GOP presidential candidate Jeb Bush stood up for the president's talents, birthplace and religion — but then panned him as a "progressive liberal" who "tears down anyone that disagrees with him."
"Barack Obama is a talented man — and by the way, he's American, he's Christian," told a crowd of activist and donors gathered Friday to hear his keynote speech at the Mackinac Republican Leadership Conference, being held this weekend at Mackinac Island, Michigan, reports MLive
Bush's comments were a likely response to GOP front-runner Donald Trump's failure to correct a supporter
in New Hampshire Thursday who called Obama a non-American and a Muslim during a town hall gathering.
Saturday morning, Trump defended himself
on Twitter, posting tweets that asked if he was "morally obligated to defend" Obama when someone "says something bad or controversial about him? I don't think so!"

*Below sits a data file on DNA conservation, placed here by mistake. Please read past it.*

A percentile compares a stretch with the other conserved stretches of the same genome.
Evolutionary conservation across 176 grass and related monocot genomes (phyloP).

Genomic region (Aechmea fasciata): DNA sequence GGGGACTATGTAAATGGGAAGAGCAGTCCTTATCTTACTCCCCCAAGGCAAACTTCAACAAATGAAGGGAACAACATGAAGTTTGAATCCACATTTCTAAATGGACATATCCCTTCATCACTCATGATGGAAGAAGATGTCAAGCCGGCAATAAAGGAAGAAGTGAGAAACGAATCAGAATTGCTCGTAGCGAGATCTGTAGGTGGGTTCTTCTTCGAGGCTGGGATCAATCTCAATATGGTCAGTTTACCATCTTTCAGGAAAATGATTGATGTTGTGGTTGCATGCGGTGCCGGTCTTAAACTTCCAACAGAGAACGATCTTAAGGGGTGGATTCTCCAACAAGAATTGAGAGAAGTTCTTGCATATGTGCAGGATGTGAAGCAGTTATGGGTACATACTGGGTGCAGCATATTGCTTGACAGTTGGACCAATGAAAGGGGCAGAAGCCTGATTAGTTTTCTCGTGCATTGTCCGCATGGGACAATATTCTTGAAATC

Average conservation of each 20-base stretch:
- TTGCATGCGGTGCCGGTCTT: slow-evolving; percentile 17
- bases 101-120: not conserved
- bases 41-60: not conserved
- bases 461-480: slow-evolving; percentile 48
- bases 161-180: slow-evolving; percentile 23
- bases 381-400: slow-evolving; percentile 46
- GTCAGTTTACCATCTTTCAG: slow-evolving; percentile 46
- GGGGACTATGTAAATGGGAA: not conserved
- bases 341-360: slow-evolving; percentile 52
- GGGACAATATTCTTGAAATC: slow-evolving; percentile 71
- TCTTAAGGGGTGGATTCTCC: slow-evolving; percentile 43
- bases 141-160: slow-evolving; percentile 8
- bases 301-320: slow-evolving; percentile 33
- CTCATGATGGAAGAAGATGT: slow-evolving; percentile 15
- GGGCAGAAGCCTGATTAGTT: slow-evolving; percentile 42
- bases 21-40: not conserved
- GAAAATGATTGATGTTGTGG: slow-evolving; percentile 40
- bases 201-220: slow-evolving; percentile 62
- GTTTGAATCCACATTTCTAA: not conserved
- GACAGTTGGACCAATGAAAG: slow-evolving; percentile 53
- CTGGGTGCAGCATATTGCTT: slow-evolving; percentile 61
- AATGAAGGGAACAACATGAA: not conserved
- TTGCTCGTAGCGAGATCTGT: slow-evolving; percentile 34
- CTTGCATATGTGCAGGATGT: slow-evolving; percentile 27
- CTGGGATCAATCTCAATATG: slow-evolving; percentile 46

The new controversy, though, has revived Trump's "birther" reputation for many though, recalling his push to force the president to release his long-form birth certificat
e, saying that Obama's initial hesitancy was because "maybe it says he is a Muslim" on the document.
Bush on Friday instead criticized Obama for the Affordable Care Act, the Dodd-Frank Act, and the federal stimulus program.
"If I'm elected president, I will commit to you that I will never violate my conservative principles, but I will assume that someone who doesn't agree with me isn't a bad person," Bush said in his speech. "They might be wrong, but it's my duty to convince them that my side of the argument is the better argument. We need to get back to that degree of civility before it's too late in this country."
Bush is polling in third place behind Trump and retired neurosurgeon Ben Carson, the local newspaper group reported, and was the first of five GOP candidates set to speak at the weekend event on Mackinac Island.
Texas Sen. Ted Cruz, Ohio Gov. John Kasich, former Hewlett-Packard CEO Carly Fiorina, and Kentucky Sen. Rand Paul are expected to make speeches on Saturday, but Wisconsin Gov. Scott Walker's Saturday morning speech ended up being canceled.
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